Predicting creativity

After discussing nuclear fission and solving the world’s problems, my husband and I started daydreaming about the upcoming release of the new Fleet Foxes album (out on May 3). Will it be better than their first LP? Or at least as good? What will the future bring?

(best song on their last album. I “hearted” 10 out of their 11 songs on my mp3 player.)

John, being a realist, dished out the following piece of advice to help manage our expectations:

Think of the worst song on their last album and imagine a CD comprised entirely of that.

According to him, the worst songs on an album are symptomatic of artists running out of creativity and needing to produce fillers to complete their projects. Many times, artists use up all their creativity in their first albums and fizzle out when they work on the sequel.
We’ve seen this happen to Band of Horses, Midlake, and too many others who we describe as now “hanging out in the Shearwater house.” So this could very well happen to our beloved Foxes (shudder).

(worst song in my humble opinion. The only one that didn’t get a heart.)

I wonder if this theory can be applied to other creative areas in life. I was trying to think of this concept in terms of books and chapters, but, according to John, songs are “self-contained environments” when chapters aren’t (can you tell how philosophical we get about music?).

While I appreciate John’s conservative and rational approach to creativity prediction, I like to hold on to the hope that sparks will fly no matter what. While music can be created scientifically using algorithms, a true piece of art also contains a soul. This soul may waver, explaining some inconsistency in the musician’s output, but it’s still there. It cannot be mathematically replicated or measured. Pressures of the music industry may cause great songs to be born prematurely, with little time to mature, but talent will find its way through the system.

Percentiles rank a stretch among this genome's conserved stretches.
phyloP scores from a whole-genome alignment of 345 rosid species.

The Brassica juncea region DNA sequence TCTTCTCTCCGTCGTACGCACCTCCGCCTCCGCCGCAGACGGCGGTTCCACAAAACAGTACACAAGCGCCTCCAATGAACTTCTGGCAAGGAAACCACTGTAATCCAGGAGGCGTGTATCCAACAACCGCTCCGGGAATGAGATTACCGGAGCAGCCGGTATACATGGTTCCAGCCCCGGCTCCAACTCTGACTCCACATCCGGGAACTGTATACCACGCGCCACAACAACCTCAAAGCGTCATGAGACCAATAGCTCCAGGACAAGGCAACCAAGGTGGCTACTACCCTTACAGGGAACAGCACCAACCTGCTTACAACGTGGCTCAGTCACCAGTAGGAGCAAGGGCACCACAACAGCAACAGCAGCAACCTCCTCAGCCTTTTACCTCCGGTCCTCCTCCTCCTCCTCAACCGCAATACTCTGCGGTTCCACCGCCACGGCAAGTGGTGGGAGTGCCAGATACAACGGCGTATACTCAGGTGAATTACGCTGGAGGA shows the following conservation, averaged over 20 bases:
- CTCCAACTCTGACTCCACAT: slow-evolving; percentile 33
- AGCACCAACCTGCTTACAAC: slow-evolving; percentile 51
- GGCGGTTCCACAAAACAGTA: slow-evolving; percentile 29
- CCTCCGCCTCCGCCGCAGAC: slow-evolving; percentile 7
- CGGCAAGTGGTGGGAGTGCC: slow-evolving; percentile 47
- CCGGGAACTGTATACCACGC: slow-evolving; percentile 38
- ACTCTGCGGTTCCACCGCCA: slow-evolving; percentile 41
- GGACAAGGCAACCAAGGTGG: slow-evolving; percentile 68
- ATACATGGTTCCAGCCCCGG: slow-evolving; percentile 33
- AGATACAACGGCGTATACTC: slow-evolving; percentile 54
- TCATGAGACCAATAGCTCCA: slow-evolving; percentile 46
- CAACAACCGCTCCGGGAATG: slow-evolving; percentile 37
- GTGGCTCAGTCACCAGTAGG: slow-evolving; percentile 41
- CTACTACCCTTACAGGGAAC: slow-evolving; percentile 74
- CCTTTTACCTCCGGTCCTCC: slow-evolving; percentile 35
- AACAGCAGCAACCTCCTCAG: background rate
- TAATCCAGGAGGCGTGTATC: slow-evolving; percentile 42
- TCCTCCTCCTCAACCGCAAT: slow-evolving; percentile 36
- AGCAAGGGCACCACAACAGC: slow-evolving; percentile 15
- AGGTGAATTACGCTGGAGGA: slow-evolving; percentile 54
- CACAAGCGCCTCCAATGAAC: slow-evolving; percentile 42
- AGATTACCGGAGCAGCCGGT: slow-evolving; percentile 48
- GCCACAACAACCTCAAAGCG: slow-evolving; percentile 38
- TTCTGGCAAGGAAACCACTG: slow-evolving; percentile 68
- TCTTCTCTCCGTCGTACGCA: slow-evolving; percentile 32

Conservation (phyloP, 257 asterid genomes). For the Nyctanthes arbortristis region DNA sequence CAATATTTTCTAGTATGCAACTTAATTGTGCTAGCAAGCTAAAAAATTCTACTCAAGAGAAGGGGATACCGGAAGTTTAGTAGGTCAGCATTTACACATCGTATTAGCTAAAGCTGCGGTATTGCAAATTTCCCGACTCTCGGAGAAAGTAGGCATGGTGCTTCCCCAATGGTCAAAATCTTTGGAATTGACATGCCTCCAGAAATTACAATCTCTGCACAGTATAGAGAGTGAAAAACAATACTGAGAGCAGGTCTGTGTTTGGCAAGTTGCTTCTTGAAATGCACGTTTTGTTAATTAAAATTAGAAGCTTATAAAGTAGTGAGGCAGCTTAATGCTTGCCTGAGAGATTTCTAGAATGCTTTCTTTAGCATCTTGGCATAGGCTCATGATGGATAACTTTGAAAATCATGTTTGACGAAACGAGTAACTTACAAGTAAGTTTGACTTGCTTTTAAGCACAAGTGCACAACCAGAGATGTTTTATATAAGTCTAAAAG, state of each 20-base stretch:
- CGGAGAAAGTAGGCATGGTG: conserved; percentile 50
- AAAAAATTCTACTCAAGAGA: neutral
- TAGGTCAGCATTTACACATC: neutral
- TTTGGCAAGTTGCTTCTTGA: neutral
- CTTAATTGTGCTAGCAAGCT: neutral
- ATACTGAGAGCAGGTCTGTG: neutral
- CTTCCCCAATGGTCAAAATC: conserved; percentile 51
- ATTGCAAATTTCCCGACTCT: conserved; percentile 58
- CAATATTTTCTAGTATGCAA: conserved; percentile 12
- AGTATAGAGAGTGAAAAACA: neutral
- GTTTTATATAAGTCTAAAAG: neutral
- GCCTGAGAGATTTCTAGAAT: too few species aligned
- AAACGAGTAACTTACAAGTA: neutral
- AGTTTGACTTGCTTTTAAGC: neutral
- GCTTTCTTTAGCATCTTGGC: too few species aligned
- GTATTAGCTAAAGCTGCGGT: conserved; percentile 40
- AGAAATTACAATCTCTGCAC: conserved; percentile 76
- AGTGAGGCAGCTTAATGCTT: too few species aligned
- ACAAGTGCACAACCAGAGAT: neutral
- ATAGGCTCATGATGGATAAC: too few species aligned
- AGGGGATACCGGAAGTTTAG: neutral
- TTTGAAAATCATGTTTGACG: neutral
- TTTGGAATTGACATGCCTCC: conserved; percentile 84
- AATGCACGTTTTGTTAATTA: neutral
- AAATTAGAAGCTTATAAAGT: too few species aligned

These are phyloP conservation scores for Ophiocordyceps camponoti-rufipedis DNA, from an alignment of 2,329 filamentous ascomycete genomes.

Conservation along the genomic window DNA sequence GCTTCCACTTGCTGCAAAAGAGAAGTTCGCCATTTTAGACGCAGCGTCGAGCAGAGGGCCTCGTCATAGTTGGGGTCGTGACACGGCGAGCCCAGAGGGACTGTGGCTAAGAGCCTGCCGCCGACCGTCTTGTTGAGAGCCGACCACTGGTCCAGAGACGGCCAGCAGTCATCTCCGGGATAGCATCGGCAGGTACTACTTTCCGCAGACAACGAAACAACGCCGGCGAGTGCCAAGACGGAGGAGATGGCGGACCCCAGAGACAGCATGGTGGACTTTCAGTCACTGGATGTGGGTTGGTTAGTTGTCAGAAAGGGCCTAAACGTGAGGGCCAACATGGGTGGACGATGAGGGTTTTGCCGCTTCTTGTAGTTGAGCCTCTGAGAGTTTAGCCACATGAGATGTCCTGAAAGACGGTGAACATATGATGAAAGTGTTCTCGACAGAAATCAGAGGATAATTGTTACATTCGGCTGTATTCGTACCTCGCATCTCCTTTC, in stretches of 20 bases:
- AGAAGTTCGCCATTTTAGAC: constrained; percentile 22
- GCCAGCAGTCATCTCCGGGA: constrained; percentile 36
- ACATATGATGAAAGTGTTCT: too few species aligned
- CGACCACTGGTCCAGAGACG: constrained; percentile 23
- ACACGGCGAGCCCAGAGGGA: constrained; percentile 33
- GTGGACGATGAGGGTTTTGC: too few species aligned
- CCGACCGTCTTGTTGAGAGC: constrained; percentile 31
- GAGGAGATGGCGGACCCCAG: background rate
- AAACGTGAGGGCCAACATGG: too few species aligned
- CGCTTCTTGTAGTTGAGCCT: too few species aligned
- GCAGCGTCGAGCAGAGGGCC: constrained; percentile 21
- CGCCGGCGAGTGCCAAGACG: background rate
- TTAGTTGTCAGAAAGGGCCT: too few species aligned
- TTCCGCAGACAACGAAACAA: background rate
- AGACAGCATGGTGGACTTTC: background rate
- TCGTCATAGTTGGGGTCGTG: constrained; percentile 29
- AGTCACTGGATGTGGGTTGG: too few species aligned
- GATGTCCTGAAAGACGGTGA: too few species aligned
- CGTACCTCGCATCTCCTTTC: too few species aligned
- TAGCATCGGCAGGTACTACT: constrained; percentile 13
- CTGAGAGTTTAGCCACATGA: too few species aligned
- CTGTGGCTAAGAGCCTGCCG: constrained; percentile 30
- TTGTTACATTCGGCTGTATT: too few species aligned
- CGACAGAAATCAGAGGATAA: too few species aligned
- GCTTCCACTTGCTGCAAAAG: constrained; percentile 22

If an artist’s music has punched me in the stomach, leaving me breathless and in an awe, I’ll stick around – weathering the blandness and waiting for the next revelation.


2 Comments to “Predicting creativity”

  1. Lovely post. Enjoyed every bit of it.

    While I agree on the premise of the argument that in most cases artists squeeze out their “soul” in the first album, what differentiates a great artist from the rest of the pack is the ability to rekindle that fire. My personal few examples would include:

    1- U2 (Yes. Unfortunately ever since the mid 90s they produced nothing but utter shite): Joshua Tree, followed by Rattle and Hum, then by arguably their best ever Achtung Baby.
    2- Bruce Springsteen (I know not everyone’s cuppa tea!) : Born to Run (3rd album), The River (album #5), Born in the USA (#7) etc.
    3- Joy Division: Closer (Ian Curtis probably ended up paying dearly for putting too much “soul” into it).

    More recent examples would include the Editors, Massive Attack and Radiohead, the National, and to a lesser extent Arcade Fire.

  2. Thanks for the kind words Ameen!

    Yes, as you point out, some artists have lost “it” and never brought it back. I couldn’t agree with you more about U2 and Radiohead.

    Not sure what you mean regarding Massive Attack: I adore all their music up to Mezzanine (included). Downhill from there.
    And the National: I just love everything they’ve done. Their latest is not as great as Alligator / Boxer though (imho).

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